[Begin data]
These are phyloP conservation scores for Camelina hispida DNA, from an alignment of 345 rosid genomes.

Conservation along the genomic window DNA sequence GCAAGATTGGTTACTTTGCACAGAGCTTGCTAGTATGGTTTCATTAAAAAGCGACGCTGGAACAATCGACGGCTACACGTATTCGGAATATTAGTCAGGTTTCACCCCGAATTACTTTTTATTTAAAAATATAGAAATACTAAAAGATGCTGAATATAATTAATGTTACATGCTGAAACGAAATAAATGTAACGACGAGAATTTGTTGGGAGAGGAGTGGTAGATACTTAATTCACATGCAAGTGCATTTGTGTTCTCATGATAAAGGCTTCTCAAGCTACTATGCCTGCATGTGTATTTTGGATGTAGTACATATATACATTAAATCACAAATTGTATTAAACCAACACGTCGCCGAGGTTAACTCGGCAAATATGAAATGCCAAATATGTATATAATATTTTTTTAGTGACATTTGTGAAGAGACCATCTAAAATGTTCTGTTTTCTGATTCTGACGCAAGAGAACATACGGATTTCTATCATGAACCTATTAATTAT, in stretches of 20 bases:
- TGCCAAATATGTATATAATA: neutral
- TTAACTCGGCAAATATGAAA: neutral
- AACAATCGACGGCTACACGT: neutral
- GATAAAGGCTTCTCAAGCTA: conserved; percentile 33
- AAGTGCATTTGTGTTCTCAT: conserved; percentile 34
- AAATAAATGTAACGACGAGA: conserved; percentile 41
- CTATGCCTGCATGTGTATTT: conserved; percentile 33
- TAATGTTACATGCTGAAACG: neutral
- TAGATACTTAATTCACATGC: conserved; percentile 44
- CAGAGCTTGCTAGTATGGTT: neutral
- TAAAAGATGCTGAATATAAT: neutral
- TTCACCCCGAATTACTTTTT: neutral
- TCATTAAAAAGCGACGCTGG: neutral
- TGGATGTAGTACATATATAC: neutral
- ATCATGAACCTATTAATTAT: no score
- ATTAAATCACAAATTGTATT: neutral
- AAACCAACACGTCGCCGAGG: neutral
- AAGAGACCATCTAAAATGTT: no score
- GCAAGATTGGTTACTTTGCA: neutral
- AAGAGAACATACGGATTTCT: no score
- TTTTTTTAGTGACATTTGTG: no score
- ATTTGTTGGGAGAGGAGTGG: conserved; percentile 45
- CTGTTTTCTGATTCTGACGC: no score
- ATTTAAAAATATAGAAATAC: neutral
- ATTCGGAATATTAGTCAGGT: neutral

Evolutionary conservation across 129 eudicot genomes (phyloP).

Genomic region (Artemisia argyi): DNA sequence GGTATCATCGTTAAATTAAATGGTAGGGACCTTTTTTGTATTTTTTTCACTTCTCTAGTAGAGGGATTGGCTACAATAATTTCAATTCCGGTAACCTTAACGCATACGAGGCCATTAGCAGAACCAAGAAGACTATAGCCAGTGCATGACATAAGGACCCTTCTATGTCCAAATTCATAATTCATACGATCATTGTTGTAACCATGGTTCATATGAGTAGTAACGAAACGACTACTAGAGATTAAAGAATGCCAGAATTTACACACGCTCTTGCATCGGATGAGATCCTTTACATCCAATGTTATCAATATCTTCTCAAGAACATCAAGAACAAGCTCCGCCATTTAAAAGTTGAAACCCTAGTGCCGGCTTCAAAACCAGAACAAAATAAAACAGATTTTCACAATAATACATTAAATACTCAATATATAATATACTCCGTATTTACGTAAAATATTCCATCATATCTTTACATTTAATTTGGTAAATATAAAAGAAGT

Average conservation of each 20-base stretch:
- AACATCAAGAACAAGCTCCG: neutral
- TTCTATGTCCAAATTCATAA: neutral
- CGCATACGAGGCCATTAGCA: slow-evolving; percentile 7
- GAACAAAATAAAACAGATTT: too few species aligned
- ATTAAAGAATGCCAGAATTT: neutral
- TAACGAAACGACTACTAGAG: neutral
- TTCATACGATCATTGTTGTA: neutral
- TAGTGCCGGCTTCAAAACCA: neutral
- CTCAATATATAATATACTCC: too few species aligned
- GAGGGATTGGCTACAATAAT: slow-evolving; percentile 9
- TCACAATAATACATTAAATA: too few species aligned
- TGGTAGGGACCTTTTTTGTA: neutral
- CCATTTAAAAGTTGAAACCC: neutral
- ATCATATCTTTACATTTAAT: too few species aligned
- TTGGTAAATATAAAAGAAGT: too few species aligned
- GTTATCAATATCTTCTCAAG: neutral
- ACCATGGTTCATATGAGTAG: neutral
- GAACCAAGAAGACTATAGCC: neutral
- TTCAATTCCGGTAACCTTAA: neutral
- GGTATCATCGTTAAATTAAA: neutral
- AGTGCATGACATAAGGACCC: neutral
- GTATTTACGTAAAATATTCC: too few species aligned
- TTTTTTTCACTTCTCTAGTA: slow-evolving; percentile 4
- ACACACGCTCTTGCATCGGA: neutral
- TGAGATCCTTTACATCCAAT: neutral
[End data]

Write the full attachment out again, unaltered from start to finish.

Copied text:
These are phyloP conservation scores for Camelina hispida DNA, from an alignment of 345 rosid genomes.

Conservation along the genomic window DNA sequence GCAAGATTGGTTACTTTGCACAGAGCTTGCTAGTATGGTTTCATTAAAAAGCGACGCTGGAACAATCGACGGCTACACGTATTCGGAATATTAGTCAGGTTTCACCCCGAATTACTTTTTATTTAAAAATATAGAAATACTAAAAGATGCTGAATATAATTAATGTTACATGCTGAAACGAAATAAATGTAACGACGAGAATTTGTTGGGAGAGGAGTGGTAGATACTTAATTCACATGCAAGTGCATTTGTGTTCTCATGATAAAGGCTTCTCAAGCTACTATGCCTGCATGTGTATTTTGGATGTAGTACATATATACATTAAATCACAAATTGTATTAAACCAACACGTCGCCGAGGTTAACTCGGCAAATATGAAATGCCAAATATGTATATAATATTTTTTTAGTGACATTTGTGAAGAGACCATCTAAAATGTTCTGTTTTCTGATTCTGACGCAAGAGAACATACGGATTTCTATCATGAACCTATTAATTAT, in stretches of 20 bases:
- TGCCAAATATGTATATAATA: neutral
- TTAACTCGGCAAATATGAAA: neutral
- AACAATCGACGGCTACACGT: neutral
- GATAAAGGCTTCTCAAGCTA: conserved; percentile 33
- AAGTGCATTTGTGTTCTCAT: conserved; percentile 34
- AAATAAATGTAACGACGAGA: conserved; percentile 41
- CTATGCCTGCATGTGTATTT: conserved; percentile 33
- TAATGTTACATGCTGAAACG: neutral
- TAGATACTTAATTCACATGC: conserved; percentile 44
- CAGAGCTTGCTAGTATGGTT: neutral
- TAAAAGATGCTGAATATAAT: neutral
- TTCACCCCGAATTACTTTTT: neutral
- TCATTAAAAAGCGACGCTGG: neutral
- TGGATGTAGTACATATATAC: neutral
- ATCATGAACCTATTAATTAT: no score
- ATTAAATCACAAATTGTATT: neutral
- AAACCAACACGTCGCCGAGG: neutral
- AAGAGACCATCTAAAATGTT: no score
- GCAAGATTGGTTACTTTGCA: neutral
- AAGAGAACATACGGATTTCT: no score
- TTTTTTTAGTGACATTTGTG: no score
- ATTTGTTGGGAGAGGAGTGG: conserved; percentile 45
- CTGTTTTCTGATTCTGACGC: no score
- ATTTAAAAATATAGAAATAC: neutral
- ATTCGGAATATTAGTCAGGT: neutral

Evolutionary conservation across 129 eudicot genomes (phyloP).

Genomic region (Artemisia argyi): DNA sequence GGTATCATCGTTAAATTAAATGGTAGGGACCTTTTTTGTATTTTTTTCACTTCTCTAGTAGAGGGATTGGCTACAATAATTTCAATTCCGGTAACCTTAACGCATACGAGGCCATTAGCAGAACCAAGAAGACTATAGCCAGTGCATGACATAAGGACCCTTCTATGTCCAAATTCATAATTCATACGATCATTGTTGTAACCATGGTTCATATGAGTAGTAACGAAACGACTACTAGAGATTAAAGAATGCCAGAATTTACACACGCTCTTGCATCGGATGAGATCCTTTACATCCAATGTTATCAATATCTTCTCAAGAACATCAAGAACAAGCTCCGCCATTTAAAAGTTGAAACCCTAGTGCCGGCTTCAAAACCAGAACAAAATAAAACAGATTTTCACAATAATACATTAAATACTCAATATATAATATACTCCGTATTTACGTAAAATATTCCATCATATCTTTACATTTAATTTGGTAAATATAAAAGAAGT

Average conservation of each 20-base stretch:
- AACATCAAGAACAAGCTCCG: neutral
- TTCTATGTCCAAATTCATAA: neutral
- CGCATACGAGGCCATTAGCA: slow-evolving; percentile 7
- GAACAAAATAAAACAGATTT: too few species aligned
- ATTAAAGAATGCCAGAATTT: neutral
- TAACGAAACGACTACTAGAG: neutral
- TTCATACGATCATTGTTGTA: neutral
- TAGTGCCGGCTTCAAAACCA: neutral
- CTCAATATATAATATACTCC: too few species aligned
- GAGGGATTGGCTACAATAAT: slow-evolving; percentile 9
- TCACAATAATACATTAAATA: too few species aligned
- TGGTAGGGACCTTTTTTGTA: neutral
- CCATTTAAAAGTTGAAACCC: neutral
- ATCATATCTTTACATTTAAT: too few species aligned
- TTGGTAAATATAAAAGAAGT: too few species aligned
- GTTATCAATATCTTCTCAAG: neutral
- ACCATGGTTCATATGAGTAG: neutral
- GAACCAAGAAGACTATAGCC: neutral
- TTCAATTCCGGTAACCTTAA: neutral
- GGTATCATCGTTAAATTAAA: neutral
- AGTGCATGACATAAGGACCC: neutral
- GTATTTACGTAAAATATTCC: too few species aligned
- TTTTTTTCACTTCTCTAGTA: slow-evolving; percentile 4
- ACACACGCTCTTGCATCGGA: neutral
- TGAGATCCTTTACATCCAAT: neutral